were locked up pending an investiga
tion. The remainder of the strikers
fled, followed by a squad of mounted
police that had been summoned. They
dispersed without further trouble.
Foreigners in Peking; Are Under
Arms to Fight.
Tien Tsin, June 12. The special
train that went to examine the line
and reconnoiter returned last night
The railway was found clear two miles
beyond Yang Tsuh. The engineers,
with tne guards, walked a mile and a
half further. They found the ties and
two bridges burned, and the railway
torn up.
The first repair train, with Admiral
Seymour and his staff, 650 British,
Captain McCalla's 100 Americans, 40
Italians and 25 Austrians. left this
morning at 9:30. A Hotchkiss and
other guns were mounted in the center
of the train. A second train left at 11
o'clock, with 600 British, Japanese,
Russian and French troops. Repairing
matter and new rails were taken along.
There are 31 foreign war vessels at
Taku. A message from Peking to the
admirals asserts that the situation is
hourly growing more dangerous for for
eigners. All those at Peking have
taken refuge in Legation street. The
civil males are under arms to fight with
the regulars, if necessary. The ap
proaches to Legation street are sur
rounded by howling mobs of undis
ciplined soldiery, with cannon and
bayonets. The international guard
were holding off the mob, which
screamed insults and threats.
To Prospect Siberian Coast.
San Francisco, June 12. The Rus
sian syndicate headed by Count Charles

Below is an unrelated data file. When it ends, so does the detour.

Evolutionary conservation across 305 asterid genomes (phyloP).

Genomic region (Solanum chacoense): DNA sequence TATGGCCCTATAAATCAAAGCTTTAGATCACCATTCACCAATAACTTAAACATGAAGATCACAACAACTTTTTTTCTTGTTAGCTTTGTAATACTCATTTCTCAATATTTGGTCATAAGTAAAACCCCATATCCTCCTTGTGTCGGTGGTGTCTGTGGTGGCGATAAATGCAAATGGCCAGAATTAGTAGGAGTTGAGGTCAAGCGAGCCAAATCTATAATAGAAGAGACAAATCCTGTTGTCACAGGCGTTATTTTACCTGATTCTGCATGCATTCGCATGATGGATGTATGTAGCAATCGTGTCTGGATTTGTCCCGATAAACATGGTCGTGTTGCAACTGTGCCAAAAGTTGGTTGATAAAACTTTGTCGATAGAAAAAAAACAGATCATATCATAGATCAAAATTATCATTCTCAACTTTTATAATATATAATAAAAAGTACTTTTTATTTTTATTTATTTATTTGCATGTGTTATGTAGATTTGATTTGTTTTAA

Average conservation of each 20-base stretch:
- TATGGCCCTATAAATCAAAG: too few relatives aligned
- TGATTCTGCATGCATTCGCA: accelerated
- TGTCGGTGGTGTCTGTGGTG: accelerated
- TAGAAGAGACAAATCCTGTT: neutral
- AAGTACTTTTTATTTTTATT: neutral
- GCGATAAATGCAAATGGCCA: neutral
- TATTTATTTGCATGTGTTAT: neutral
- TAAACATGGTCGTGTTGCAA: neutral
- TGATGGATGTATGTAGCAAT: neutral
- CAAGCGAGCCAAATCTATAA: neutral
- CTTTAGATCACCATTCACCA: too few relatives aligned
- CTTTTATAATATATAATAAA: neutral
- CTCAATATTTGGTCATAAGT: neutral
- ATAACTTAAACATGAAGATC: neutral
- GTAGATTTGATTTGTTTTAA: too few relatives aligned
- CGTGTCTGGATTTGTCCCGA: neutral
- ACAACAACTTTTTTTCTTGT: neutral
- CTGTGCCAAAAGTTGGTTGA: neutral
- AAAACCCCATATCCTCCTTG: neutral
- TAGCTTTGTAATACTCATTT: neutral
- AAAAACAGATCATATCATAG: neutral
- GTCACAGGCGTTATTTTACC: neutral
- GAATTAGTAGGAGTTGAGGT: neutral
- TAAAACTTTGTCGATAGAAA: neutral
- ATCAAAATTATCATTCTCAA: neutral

Bogdanovitch, that is to prospect the
Siberian coast for gold, sailed for the
frozen north on the chartered steamer
Samoa today. There are about 40 in
the party, all told, among them being
27 miners, headed by H. Roberts, of
Comstock fame. Paul de Lamschkaff-
sky also accompanies Count Bogdano
;itch. He was formerly a Russian
mail agent, and knows every bay anr
inlet on the Siberian coast. The vessel
cleared for Alexander bay, and will be
gone about six months.
Railway Nearly Destroyed.
London, June 12. General Fores
tier Walker wires to the war office
from Cape Town, under today's date as
follows: "Information received from
natives early yesterday reports the en
emy in three columns near Honing
Spruit. The railway has been almost
completely destroyed between America
and Roodeval."
Disclosed by Sundry Filipino Does
ments Captured.
Manila, June 13. The great store of
Insurgent documents discovered by
General Funston, together with the in
teresting papers which Captain Smith
found in the possession of General Pan
taleon Garcia, throw interesting side
lights upon the Filipino government
Most important of the lot is Agrinaldo's
plan for the uprising of Manila, which
was drawn by him at Malolos, is in his
own handwriting in Tagalog language,
and bears the date January 9, 1899.
Pinned to the document was a transla
tion into Spanish done in the hand of
Buencamino. Aguinaldo's order was
addressed to his "valiant sandatihans"
or bolo men. When the word for the
uprising was given they were to slay
all American soldiers in Manila. The
inhabitants were to repair to the house
tops, whence they were to hurl down
upon the insurgents heavy furniture